Revised EPS Pension Calculator: How much will my EPS Pension increase?

Find out how much your EPS pension will increase with this Excel calculator if you contribute 8.33% of your full salary (basic +DA) instead of Rs. 1250 per month which is 8.33% of Rs. 15,000 the current salary ceiling mandated by the EPFO. Last week, a 1200%  hike in pension for Mr. Praveen Kohli following an October 2016 Supreme court judgement raised eyebrows. When I suggested not to increase EPS Contributions for higher Pension as it may mess up your retirement, many readers promptly ignored it and wanted to know if they are eligible for the pension increase and how much would their revised EPS pension be.

Although I do not recommend it, I am happy to provide details about revised EPS pension. First of all, you need to be a member of the EPS to be eligible for a revised pension. This means that if you are retired and only contributed up to Rs. 1250 per month in the EPS, it is unlikely that will be going to get a revised pension. Simply because you are not eligible for it as you are no longer a part of EPS and there is no employer involved.

What is the proof? This EPFO circular makes it quite clear that if you did not contribute more than Rs. 1250 a month, there is no question of getting a revised EPS pension. This may be an interim decision, but please recognise even if allowed, you will have to pay a substantial sum to the EPFO to get this pension. It may be a good deal for you, but it is a terrible deal for them. Precisely the reason, they are unlikely to allow.

Second of all, if you are in service, and if your salary is above Rs. 15,000 (I would be surprised if anyone with a lower salary reads this!), then you will have to submit an application via your employer to the EPFPO to deduct a sum equal to 8.33% of your basic +DA towards the EPS. The above circular enables this provision.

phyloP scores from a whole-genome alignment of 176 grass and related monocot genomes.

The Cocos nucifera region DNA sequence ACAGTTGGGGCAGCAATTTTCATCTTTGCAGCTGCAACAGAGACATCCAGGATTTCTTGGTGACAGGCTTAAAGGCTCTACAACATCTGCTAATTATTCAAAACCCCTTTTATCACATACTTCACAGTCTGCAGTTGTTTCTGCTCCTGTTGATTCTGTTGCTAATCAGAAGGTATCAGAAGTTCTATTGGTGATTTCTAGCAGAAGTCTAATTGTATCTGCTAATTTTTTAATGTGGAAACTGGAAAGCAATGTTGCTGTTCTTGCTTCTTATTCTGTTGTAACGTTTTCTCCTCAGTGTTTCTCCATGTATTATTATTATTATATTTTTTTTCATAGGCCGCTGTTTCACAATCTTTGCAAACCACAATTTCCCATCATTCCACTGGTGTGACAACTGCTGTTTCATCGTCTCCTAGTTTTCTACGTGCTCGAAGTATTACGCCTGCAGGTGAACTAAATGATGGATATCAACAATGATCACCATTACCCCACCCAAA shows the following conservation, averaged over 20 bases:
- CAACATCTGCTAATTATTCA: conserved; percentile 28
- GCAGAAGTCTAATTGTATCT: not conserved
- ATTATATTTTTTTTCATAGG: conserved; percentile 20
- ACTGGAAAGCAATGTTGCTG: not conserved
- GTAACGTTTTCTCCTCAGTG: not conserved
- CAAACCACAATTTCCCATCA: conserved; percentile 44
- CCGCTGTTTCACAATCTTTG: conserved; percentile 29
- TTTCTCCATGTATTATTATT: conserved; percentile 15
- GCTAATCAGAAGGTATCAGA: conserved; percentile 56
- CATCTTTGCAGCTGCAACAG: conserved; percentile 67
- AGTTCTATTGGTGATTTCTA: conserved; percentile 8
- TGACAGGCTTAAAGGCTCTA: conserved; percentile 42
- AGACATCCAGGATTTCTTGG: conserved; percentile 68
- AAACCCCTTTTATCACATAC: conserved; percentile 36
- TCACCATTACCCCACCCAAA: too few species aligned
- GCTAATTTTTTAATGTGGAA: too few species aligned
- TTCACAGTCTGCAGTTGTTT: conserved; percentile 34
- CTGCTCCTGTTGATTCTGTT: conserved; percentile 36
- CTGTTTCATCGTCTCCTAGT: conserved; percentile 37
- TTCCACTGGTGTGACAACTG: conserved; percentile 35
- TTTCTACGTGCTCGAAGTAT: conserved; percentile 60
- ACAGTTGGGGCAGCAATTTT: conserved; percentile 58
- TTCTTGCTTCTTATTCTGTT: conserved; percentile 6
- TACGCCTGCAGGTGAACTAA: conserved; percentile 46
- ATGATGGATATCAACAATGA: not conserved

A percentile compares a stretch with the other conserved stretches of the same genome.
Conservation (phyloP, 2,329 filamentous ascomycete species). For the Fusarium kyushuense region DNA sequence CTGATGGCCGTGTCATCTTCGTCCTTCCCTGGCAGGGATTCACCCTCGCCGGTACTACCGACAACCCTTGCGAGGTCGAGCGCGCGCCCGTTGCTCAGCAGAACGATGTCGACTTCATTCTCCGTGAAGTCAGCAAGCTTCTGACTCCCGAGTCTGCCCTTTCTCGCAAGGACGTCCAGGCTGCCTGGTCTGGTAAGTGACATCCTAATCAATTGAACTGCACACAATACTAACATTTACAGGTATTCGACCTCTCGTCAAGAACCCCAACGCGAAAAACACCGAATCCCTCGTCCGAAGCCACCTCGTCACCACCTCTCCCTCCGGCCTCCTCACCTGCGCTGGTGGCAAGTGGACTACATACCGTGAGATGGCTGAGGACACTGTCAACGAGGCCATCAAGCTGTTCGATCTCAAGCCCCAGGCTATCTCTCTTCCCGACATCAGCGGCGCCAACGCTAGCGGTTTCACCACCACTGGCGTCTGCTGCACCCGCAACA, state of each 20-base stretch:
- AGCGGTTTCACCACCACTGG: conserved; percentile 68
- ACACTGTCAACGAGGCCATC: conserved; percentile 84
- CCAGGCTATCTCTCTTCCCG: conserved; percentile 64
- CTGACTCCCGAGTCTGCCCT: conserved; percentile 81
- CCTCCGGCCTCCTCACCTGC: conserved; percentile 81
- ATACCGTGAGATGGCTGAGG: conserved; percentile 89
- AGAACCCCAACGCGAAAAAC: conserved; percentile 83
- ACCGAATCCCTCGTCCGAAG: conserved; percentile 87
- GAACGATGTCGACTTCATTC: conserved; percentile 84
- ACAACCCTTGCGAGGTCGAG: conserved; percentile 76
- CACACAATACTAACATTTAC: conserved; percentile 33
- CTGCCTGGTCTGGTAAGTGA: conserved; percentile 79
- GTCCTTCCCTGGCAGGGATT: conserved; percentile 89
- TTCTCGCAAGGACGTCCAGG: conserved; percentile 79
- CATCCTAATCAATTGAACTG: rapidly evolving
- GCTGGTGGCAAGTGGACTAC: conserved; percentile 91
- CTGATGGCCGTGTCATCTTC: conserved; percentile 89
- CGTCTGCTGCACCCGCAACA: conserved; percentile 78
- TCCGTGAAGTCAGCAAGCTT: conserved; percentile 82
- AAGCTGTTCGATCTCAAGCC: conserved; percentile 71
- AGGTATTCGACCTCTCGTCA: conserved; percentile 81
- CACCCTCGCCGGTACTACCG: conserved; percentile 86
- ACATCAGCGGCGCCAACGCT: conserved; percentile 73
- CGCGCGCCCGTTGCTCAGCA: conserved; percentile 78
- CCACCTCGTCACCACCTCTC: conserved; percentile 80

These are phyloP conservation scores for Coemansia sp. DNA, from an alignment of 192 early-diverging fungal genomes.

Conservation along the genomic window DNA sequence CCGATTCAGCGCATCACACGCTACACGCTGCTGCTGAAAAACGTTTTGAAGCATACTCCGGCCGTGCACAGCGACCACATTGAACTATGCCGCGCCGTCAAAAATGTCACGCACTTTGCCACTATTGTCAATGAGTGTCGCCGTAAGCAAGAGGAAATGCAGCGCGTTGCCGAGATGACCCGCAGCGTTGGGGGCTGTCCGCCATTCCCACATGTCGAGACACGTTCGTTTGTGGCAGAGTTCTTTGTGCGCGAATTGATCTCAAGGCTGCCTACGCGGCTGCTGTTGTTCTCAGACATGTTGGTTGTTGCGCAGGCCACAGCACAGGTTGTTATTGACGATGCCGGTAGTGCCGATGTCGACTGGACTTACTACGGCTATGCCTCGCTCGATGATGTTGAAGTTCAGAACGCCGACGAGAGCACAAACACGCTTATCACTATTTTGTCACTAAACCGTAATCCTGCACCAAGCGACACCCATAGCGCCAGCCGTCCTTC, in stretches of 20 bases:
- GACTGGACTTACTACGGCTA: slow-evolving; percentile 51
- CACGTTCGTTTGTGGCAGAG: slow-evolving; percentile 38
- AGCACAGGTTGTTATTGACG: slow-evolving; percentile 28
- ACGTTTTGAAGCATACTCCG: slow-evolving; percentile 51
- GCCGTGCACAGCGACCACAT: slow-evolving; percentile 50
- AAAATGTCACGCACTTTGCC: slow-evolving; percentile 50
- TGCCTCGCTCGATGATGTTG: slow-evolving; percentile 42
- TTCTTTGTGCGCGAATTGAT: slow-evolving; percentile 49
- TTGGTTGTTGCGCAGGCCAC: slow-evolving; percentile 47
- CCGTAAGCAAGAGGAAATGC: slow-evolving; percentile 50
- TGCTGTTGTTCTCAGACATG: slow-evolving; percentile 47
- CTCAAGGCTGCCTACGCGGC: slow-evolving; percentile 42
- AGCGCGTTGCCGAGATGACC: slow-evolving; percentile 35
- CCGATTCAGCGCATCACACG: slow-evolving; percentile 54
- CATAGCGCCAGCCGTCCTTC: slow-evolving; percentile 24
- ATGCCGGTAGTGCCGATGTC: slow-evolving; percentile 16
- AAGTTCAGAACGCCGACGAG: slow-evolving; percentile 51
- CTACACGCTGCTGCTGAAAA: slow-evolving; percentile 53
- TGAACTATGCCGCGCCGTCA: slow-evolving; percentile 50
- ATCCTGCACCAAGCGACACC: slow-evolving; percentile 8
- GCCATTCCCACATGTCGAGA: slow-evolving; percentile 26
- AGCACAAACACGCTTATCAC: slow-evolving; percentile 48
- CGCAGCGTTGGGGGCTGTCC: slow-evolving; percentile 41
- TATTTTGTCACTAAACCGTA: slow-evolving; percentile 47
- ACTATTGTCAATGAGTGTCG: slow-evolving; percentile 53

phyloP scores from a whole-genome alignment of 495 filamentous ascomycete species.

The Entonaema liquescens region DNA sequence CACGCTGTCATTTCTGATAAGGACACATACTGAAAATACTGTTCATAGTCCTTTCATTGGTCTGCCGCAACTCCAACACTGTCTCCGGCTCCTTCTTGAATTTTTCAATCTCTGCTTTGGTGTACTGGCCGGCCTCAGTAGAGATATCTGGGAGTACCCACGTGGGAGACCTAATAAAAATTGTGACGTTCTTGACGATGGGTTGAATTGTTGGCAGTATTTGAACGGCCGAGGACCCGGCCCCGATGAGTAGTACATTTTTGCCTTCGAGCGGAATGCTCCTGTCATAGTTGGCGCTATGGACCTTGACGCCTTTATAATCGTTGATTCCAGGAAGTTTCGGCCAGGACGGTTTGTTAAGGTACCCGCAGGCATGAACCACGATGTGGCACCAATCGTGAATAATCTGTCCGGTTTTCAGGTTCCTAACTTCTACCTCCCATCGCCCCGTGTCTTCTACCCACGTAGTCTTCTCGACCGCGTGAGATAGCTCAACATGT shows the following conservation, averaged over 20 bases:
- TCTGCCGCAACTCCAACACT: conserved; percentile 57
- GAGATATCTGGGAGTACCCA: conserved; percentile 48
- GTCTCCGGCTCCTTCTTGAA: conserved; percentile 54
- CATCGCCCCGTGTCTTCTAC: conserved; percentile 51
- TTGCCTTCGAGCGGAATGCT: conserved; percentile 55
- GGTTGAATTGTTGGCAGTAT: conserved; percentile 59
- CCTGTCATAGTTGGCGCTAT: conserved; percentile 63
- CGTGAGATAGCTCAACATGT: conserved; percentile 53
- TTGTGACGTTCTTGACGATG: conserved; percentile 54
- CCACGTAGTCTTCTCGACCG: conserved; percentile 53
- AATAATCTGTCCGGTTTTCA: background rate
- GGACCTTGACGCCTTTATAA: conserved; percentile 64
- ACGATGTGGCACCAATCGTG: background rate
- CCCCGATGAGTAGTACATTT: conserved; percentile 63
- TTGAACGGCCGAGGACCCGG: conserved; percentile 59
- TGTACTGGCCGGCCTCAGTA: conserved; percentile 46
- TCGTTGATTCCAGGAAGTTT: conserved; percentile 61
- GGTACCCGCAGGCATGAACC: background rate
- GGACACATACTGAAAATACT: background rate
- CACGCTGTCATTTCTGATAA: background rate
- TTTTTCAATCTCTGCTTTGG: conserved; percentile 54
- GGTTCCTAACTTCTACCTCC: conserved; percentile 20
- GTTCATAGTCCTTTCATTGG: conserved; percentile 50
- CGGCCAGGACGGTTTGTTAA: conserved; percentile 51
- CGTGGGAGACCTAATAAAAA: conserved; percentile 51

How much EPS Pension will I get? The rules

To keep things simple, we will assume that you joined service after 15th Nov. 1995. The pension is calculation is different for older employees (See Bemoneyaware link below).

EPS Pension = (Pensionable annual Salary   X  Number of Years Service)/70

Pensionable annual salary = average of last 5 years contribution to EPS. This is the key differentiator. Under the old rules, this could not be higher than Rs. 15,000 per year after 1st Sep 2014 and Rs. 6500 per year before that.

Now, if you contribute 8.33% of your actual basic+DA, then will be used in the revised EPS pension calculation. See examples below.

The number of Years Service = 10 (minimum eligibility of EPS pension) to maximum 35 years of service. If the service is 20 years or more, 2 years will be added as a bonus.

If the no of years of service is less than 10, you can withdraw the EPS amount. Now does that give you ideas if you increase EPS contributions? 🙂 Of course, if you withdraw, then past service will not be carried forward.

Example with ceiling salary for EPS contribution

Suppose a person works for 20 years and retires on 1st Sep. 2015 (to make calculations simple).

Pensionable salary = average of last 60 months ceiling salary as applicable.

In the last 12 months before retirement this is 15,000  (1250 a month) and before that it is Rs. 6500 (542 a month)

So we have pensionable monthly salary = [(48 x 542) + (12 x 1250)]/60 = Rs. 684

Pensionable annual salary ~ Rs. 8203 (12 times 684)

EPS Pension = 8203 x (20+2)/70 ~ Rs. 2578

Example with and without ceiling salary for EPS contribution

Now consider a person retiring on 1st Sep. 2019 after 20 years of service. She applies for enhanced pension and it is set in force from Sep. 2017

From Sep 2013 to Aug 2014: EPS contribution is Rs. 542 a month

From Sep. 2014 to Aug 2017: EPS contribution is Rs. 1250 a month

From Sep 2017 to Aug 2018: EPS contribution is 8.33% of 50,000 (which is her basic +DA, say) = 4165

Pensionable salary =[ (12 x 542) + (36 x 1250) + (12 x 4165)]/60 ~ 1692 (monthly)

Pensionable annual salary  = 20,304

Revised EPS pension = 20304 x 22/70 ~ 6382

If the EPS contribution was not increased EPS pension would have been Rs. 4183.

Thus by increasing the EPS contribution to 8.33% of full salary, the monthly pension has increased by about 53%.

Hang on.  A sum of 34,980 was “contributed” to the EPS for this higher pension. Is it worth it? In this case, yes the higher contribution was only for one year. So it does not make much of a difference one way or another.

The EPS has to pay an annuity of 6.29% from the 34,980 as extra 2199 pension. That is not a terrible deal for them.